As global demand continues to drop for many goods and services, fears of a worldwide slowdown and a “coronavirus recession” loom large over corporate leaders. Chief Financial Officers (CFOs) are scrambling to do sensitivity analyses to understand their profit outlooks and cash needs. Procurement and sourcing teams can play a significant role in reducing supplier spend and improving cash flow by using spend analysis to leverage data in the ERP, contract management, and procure-to-pay systems.
No one in business is more front-and-center than the Chief Financial Officer (CFO). Right now, they’re likely going through in-depth scenario planning to fully understand the cash requirements necessary to maintain your business and deciding what operating changes might be made to optimize cash flow and avoid any layoffs. Together with the CEO, the CFO will work to ensure the company has the cash it needs to operate and survive in this difficult time.
“Cash is King.”
Those were the first words uttered on my first day of business school by Professor David Hawkins in his Financial Planning & Analysis class. While there are many metrics a successful company might highlight (like market share, sales growth, profit margins, or market value) – ultimately, it’s cash flow that determines viability.
Unprecedented government mandates require employees work from home, close restaurants, and restrict global travel – changes that are bound to have serious ripple effects throughout the economy in upcoming months, even perhaps a ‘coronavirus recession.’
CFOs are looking closely at the cash needed to run your business when sales and revenue face coronavirus-related disruption. Since CFOs want to avoid layoffs in any downturn, they’ll want to look at supplier spend first.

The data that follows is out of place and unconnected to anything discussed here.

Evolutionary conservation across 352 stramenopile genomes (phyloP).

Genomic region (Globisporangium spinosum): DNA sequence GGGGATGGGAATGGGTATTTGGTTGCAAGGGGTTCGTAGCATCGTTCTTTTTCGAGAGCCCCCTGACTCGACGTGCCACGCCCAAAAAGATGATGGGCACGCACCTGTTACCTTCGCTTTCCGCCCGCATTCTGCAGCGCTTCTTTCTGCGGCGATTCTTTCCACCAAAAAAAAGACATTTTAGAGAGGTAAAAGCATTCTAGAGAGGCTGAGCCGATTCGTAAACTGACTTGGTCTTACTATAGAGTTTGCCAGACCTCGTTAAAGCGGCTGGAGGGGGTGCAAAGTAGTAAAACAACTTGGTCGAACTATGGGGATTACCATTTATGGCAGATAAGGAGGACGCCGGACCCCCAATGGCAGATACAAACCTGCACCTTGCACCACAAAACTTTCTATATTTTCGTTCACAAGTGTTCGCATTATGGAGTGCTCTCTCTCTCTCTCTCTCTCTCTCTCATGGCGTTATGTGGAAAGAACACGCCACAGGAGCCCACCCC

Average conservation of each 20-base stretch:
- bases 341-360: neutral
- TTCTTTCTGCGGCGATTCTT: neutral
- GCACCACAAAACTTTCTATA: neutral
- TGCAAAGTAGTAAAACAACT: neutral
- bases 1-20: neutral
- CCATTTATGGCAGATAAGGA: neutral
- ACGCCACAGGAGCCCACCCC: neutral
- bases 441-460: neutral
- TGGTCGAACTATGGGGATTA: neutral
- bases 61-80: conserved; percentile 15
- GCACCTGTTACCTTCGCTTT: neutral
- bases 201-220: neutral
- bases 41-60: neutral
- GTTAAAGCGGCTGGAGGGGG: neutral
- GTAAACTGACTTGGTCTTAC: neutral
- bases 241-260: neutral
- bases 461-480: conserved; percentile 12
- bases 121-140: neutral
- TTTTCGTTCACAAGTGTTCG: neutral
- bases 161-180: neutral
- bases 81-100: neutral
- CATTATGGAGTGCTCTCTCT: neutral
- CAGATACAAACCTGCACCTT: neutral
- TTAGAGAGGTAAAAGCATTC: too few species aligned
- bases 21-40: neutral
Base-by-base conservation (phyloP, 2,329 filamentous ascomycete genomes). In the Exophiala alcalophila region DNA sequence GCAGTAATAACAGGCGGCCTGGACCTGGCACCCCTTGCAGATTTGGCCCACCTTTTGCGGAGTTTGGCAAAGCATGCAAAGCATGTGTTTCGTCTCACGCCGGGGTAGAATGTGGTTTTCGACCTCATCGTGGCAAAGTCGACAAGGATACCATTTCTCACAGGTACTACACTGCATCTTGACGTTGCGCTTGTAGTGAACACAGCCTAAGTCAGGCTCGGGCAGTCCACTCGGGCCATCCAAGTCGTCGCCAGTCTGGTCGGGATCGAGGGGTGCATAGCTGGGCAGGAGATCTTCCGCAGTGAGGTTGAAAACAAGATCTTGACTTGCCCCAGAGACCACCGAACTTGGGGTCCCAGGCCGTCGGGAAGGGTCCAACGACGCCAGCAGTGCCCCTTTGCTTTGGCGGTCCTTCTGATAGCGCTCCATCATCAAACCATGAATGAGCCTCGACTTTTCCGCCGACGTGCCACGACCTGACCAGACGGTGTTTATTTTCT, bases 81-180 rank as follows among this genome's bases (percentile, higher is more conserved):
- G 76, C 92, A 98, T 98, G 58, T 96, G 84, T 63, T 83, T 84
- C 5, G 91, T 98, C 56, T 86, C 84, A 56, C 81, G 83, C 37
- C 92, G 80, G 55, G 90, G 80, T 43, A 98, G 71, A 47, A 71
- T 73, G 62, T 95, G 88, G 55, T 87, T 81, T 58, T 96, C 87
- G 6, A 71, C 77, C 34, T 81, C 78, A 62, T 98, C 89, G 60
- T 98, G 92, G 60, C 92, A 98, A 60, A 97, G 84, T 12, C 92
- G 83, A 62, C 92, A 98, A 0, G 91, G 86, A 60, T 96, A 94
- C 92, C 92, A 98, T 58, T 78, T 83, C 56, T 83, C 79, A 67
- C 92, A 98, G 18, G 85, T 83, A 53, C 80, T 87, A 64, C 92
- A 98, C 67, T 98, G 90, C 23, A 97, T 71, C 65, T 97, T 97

- Cash Flow
- Return on Equity (ROE)
Profit, Cash Flow, and ROE are all highly interconnected and critical to the success of every business. In times of economic distress, the CFO must examine all the levers for each of these wheels to determine if your business will face a near-term cash flow shortfall.
Step 1: Sales Sensitivity Analysis
The coronavirus recession will immediately impact sales, which leads to a decline in revenue. The CFO must conduct a “sensitivity analysis” test – testing the effect on cash flow if sales and revenue decline by 25%, 50% and 100% over the next three months.
How: Your CRM (Salesforce), Forecasting System (Adaptive Planning, Anaplan), and ERP will house the key data. For companies with longer sales cycles, closely examine pipelines and assume sales cycles will be extended.
Step 2: Operating Expenses Analysis
Operating expenses will not contract as quickly as sales and revenue. Therefore, the CFO must understand your operating expense (or cost base).
- Direct costs or “variable costs” are directly related to the delivery of revenue or production outputs (typically estimated as a percentage of sales).
- Indirect costs are not directly tied to a product or service provided to the customer but are required to support the underlying activities and the overall enterprise. Indirect costs (or indirect spend) can be related to IT, marketing, facilities, travel, office supplies, professional services and nearly every part of the business. It’s critical for the CFO to understand which costs are committed and which are discretionary.
- Salary refers to the cost of employee salaries. Of course, the only way to reduce salary expense is by laying off employees, which is the last option for CFOs when thinking about how to reduce expenses in this ‘coronavirus recession.’